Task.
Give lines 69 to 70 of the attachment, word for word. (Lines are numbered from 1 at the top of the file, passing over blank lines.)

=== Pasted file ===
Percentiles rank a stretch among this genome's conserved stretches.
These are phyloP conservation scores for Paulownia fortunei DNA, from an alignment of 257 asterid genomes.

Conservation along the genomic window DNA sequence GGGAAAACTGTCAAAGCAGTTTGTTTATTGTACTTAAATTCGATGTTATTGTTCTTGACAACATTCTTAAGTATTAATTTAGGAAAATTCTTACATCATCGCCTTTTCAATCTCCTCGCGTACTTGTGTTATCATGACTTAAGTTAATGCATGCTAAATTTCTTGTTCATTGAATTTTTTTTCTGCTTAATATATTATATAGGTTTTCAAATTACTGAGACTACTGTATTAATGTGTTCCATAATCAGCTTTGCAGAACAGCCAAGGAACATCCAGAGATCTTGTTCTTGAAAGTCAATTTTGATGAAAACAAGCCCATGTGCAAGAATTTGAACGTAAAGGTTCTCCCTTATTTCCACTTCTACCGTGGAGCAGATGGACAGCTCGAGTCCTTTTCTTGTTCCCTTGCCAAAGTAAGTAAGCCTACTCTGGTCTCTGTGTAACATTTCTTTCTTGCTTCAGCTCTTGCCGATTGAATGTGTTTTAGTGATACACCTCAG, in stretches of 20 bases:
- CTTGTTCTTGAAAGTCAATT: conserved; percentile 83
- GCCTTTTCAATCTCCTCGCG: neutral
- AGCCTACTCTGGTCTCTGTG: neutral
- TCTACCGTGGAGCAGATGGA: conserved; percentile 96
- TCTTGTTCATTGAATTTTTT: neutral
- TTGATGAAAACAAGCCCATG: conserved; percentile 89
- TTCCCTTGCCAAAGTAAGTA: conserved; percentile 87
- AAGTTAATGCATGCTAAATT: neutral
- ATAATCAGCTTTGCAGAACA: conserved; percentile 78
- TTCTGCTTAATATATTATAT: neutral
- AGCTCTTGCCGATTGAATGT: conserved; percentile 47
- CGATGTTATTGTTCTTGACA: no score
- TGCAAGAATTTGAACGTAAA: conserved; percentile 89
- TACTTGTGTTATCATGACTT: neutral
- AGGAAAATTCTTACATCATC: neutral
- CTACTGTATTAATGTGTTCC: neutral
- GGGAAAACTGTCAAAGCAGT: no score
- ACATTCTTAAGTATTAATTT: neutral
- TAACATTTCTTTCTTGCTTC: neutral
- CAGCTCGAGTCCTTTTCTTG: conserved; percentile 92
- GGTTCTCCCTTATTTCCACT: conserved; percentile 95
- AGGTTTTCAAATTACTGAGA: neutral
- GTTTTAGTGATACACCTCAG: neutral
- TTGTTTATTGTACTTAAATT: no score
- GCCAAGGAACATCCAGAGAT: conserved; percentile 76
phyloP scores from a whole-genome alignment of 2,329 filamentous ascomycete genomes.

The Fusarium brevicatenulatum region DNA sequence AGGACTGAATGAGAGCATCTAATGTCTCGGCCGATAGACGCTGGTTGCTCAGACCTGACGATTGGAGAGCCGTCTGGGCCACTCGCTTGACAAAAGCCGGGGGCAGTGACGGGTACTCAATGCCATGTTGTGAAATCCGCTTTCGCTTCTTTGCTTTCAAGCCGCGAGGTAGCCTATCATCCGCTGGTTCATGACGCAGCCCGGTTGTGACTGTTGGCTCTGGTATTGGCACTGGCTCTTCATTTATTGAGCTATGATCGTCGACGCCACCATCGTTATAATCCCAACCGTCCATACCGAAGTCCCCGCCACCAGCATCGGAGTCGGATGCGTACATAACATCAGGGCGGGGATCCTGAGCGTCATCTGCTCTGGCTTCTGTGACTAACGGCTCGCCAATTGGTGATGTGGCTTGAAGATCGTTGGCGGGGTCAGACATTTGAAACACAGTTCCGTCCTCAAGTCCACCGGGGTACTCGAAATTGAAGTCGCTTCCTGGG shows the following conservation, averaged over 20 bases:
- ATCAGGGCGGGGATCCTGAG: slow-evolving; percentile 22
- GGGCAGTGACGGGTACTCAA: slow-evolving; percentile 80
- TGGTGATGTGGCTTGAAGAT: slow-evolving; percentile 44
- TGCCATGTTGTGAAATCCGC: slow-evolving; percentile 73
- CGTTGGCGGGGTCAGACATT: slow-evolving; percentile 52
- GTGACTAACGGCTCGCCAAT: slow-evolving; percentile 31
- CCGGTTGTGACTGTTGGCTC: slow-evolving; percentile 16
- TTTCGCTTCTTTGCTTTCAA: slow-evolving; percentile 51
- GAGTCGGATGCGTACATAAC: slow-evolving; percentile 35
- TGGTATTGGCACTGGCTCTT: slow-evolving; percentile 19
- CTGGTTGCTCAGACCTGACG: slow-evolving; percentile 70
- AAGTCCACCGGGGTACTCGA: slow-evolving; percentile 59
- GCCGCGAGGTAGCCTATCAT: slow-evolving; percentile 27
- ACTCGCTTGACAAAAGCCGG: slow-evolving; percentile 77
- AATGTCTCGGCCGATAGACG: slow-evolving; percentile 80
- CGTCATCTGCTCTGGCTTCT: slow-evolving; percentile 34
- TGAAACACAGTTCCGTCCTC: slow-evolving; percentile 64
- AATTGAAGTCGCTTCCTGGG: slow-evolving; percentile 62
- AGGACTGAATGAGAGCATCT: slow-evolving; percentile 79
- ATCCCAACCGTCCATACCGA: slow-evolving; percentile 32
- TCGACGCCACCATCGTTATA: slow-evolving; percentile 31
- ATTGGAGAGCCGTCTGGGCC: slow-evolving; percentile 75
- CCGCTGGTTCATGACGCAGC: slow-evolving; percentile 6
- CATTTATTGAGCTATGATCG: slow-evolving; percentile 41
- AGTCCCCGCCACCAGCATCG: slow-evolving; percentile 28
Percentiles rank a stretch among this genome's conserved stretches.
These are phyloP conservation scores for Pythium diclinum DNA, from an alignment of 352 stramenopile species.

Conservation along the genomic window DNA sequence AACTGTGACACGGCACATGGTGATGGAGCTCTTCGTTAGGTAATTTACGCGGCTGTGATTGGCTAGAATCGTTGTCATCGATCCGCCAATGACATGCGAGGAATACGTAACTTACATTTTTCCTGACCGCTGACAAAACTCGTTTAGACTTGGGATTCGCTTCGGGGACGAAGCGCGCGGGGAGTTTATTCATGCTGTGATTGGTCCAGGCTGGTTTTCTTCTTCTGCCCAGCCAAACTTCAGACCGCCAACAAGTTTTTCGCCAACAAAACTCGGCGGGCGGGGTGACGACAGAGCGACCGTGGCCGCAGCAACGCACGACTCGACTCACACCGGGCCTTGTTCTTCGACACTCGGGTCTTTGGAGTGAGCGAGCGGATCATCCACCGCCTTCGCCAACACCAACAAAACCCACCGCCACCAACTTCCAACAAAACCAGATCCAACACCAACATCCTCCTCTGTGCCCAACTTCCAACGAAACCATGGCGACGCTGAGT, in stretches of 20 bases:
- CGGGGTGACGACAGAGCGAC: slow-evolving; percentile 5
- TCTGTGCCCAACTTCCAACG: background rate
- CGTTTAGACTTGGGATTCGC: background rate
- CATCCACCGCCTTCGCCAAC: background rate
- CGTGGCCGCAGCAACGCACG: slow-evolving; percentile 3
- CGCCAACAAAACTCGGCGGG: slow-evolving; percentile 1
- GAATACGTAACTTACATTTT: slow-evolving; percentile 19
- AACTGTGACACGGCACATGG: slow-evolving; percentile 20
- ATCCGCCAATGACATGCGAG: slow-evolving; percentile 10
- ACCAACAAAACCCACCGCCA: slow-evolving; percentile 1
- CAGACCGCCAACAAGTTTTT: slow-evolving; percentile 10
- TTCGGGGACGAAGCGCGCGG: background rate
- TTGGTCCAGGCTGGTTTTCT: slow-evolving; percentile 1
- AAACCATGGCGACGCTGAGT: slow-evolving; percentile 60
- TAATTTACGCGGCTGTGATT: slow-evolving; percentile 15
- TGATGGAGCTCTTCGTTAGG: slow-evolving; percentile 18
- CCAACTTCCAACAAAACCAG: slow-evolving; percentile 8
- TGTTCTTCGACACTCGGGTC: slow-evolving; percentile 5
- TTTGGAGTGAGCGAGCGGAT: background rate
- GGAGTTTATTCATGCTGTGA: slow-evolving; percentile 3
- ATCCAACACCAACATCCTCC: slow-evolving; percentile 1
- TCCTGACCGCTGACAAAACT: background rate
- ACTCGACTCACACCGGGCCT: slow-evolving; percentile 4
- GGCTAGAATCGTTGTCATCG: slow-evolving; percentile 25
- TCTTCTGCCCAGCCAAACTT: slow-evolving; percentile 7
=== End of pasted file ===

- CAGACCGCCAACAAGTTTTT: slow-evolving; percentile 10
- TTCGGGGACGAAGCGCGCGG: background rate